In addition to the usual reviews and comments you would find on a horror movie blog, this is also a document of the wonderfully vast horror movie section of the video store I worked at in my youth.

Friday, May 17, 2019

Dream Weaver

This week's VHS is another Shock Stock acquisition in Richard Christian's 1982 thriller The Sender.

When an amnesiac telepath (Zeljko Ivanek) enters a mental hospital under the care of Dr. Farmer (Kathryn Harrold), she soon finds that his uncontrollable abilities are affecting everyone around him, including herself.

I did see this movie when I was very young, as it used to often play on First Choice when we first subscribed circa 1984. Being that was thirty-five fucking years ago, it's not surprising I remembered nothing of this movie except the scene with the bleeding mirrors. A striking image to be sure, but considering the amount of bat-shit stuff going on here, it's funny that's what my nine-year-old brain latched onto.

The Sender was a legitimate Paramount release so, after watching Terror at Tenkiller last week, I was almost overwhelmed by the comparative quality. Though Christian had previously worked on some of the biggest projects of all time as a set decorator/art director, this was his debut as main man and he did a pretty solid job. At the very least he beat both Dreamscape and Elm Street to the dream party by two years. Though the story, by design, was surreal and discombobulating, I never felt like the filmmakers lost control of the narrative.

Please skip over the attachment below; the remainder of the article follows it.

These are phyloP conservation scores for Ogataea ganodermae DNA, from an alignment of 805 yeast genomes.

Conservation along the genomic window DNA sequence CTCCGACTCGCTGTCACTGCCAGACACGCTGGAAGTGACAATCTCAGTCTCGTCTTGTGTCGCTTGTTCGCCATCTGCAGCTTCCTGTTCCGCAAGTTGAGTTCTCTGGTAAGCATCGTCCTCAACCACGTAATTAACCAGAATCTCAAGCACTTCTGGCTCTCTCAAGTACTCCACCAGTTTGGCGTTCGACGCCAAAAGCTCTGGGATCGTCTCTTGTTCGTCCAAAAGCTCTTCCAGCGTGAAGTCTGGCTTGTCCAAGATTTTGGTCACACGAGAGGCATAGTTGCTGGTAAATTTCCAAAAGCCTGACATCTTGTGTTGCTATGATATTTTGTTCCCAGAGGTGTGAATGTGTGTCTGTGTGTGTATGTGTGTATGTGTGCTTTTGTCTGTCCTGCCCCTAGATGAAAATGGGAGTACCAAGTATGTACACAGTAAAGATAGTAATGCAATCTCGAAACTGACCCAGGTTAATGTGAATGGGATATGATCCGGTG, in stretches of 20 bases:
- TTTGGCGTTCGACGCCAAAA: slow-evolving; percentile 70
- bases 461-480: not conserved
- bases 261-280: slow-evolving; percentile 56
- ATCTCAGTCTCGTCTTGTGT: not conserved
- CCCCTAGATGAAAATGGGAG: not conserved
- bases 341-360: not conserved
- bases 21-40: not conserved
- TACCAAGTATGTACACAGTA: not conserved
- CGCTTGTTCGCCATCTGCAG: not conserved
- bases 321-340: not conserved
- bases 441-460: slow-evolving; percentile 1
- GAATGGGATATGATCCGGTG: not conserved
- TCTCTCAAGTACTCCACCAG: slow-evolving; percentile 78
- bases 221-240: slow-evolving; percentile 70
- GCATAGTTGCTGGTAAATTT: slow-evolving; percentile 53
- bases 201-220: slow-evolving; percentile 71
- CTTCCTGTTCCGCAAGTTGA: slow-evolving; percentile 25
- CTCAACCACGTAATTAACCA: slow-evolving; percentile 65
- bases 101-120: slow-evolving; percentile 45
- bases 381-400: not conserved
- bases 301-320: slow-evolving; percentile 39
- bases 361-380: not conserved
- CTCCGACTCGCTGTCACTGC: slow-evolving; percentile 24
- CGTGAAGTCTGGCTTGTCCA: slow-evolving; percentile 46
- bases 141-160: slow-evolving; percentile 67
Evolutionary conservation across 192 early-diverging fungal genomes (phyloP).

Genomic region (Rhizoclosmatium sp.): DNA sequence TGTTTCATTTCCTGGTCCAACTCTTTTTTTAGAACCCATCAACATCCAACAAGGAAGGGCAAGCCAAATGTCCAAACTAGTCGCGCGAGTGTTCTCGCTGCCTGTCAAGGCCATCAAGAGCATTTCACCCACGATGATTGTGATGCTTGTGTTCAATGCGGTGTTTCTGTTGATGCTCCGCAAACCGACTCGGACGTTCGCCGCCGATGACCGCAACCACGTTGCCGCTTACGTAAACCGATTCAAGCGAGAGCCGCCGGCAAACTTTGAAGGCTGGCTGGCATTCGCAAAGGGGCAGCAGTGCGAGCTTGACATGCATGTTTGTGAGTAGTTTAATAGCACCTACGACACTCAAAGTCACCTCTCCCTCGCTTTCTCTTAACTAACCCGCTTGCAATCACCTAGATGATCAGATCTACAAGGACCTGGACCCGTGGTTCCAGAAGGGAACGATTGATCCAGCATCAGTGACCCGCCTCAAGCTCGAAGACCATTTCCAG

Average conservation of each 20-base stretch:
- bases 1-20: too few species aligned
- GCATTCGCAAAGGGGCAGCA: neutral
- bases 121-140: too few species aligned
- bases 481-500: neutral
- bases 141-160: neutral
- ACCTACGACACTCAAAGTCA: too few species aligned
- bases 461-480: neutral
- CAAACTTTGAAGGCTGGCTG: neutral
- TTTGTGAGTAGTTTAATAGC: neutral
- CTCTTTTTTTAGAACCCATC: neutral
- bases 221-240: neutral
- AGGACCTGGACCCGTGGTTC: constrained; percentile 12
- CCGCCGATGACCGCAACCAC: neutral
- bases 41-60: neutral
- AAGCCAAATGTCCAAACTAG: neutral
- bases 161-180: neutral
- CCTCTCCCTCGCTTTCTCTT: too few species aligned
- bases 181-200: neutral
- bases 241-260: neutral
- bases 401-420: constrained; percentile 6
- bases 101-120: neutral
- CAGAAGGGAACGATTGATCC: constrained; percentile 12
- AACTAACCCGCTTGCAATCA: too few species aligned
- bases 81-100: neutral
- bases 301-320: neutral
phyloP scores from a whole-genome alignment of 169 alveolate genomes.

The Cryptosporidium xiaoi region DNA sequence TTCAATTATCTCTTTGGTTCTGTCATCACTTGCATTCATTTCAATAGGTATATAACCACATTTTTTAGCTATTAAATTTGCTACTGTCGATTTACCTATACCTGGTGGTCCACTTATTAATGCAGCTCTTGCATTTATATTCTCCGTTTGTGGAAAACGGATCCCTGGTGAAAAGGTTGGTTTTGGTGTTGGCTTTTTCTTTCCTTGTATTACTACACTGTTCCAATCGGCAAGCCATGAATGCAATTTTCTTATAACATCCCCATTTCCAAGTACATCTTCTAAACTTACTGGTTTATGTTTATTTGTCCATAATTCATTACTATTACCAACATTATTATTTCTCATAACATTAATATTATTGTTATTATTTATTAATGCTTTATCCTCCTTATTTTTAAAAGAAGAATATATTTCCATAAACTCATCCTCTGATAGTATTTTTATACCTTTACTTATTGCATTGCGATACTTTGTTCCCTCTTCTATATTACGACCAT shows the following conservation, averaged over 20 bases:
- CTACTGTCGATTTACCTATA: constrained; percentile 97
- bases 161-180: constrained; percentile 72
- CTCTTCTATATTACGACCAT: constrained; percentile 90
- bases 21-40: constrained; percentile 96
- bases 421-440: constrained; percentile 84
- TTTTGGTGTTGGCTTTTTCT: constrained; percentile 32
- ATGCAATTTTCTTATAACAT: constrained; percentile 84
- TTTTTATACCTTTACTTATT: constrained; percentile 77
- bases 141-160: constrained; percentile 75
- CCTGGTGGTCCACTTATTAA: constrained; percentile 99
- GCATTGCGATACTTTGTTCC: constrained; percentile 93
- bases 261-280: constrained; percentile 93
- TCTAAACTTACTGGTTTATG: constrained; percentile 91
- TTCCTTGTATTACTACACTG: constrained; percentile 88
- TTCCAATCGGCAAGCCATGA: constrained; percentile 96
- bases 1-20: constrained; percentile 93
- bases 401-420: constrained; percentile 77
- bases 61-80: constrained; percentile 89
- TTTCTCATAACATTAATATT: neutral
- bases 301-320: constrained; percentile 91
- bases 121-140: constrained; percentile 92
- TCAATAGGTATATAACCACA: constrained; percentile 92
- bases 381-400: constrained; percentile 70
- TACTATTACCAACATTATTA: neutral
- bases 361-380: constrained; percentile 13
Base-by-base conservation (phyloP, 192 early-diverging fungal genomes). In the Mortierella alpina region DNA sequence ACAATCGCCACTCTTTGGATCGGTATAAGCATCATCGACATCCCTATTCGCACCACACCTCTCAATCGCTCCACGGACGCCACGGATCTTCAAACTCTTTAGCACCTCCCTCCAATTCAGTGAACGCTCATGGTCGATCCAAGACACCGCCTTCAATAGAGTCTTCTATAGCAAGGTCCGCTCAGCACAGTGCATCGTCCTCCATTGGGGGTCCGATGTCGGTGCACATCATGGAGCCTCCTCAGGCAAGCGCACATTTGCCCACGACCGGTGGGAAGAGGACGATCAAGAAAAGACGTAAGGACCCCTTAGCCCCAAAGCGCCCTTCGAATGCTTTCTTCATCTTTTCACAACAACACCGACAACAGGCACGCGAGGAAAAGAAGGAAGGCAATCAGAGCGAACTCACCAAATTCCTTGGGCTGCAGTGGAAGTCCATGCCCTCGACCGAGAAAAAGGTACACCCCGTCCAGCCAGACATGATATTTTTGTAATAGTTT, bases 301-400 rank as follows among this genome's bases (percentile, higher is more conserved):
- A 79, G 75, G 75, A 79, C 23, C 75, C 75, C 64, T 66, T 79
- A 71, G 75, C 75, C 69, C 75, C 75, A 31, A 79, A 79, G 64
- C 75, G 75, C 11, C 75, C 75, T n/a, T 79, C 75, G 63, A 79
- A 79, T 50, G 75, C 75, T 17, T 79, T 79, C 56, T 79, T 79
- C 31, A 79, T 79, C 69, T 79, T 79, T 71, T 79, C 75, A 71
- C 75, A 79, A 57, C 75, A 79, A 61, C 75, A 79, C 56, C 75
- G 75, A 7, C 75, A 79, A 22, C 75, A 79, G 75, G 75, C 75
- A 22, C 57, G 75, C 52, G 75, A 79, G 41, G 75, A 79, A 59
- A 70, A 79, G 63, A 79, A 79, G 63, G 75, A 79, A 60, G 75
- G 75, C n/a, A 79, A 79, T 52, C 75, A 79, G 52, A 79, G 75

Kathryn Harrold & Zeljko Ivanek in The Sender.

I believe the strength of Harrold & Ivanek really helped steer this picture true, as well. This was Ivanek's first major role and I feel like I grew up with this guy as I've seen him pop up in my favourite shows (X-Files, Oz, 24 & Banshee to name a few) throughout my life. Another familiar face was Angus Mcinness as the sheriff, but to me he'll always be Jean LaRose from Strange Brew – yes, it was many years later that I realized he was also Gold Leader.

The Sender was a very erratic thriller, as it often felt like it wanted to keep things fairly standard, but then it would hit you with a frying pan to the face set piece, like when the staff tried to give Ivanek shock therapy and immediately regretted it.

I never thought I'd see a medical procedure scene more bonkers than the one in 1978's The Manitou, but there you have it. Lastly, I think The Sender may feature the worst security guard ever in that when he hallucinated that one of the patients was missing their head, his first instinct was to shoot them. Excellent job, sir!

This film is definitely worth a watch, as it's a lesser known title from a booming era in horror cinema with some memorable set pieces and a hospital ward full of character actors.

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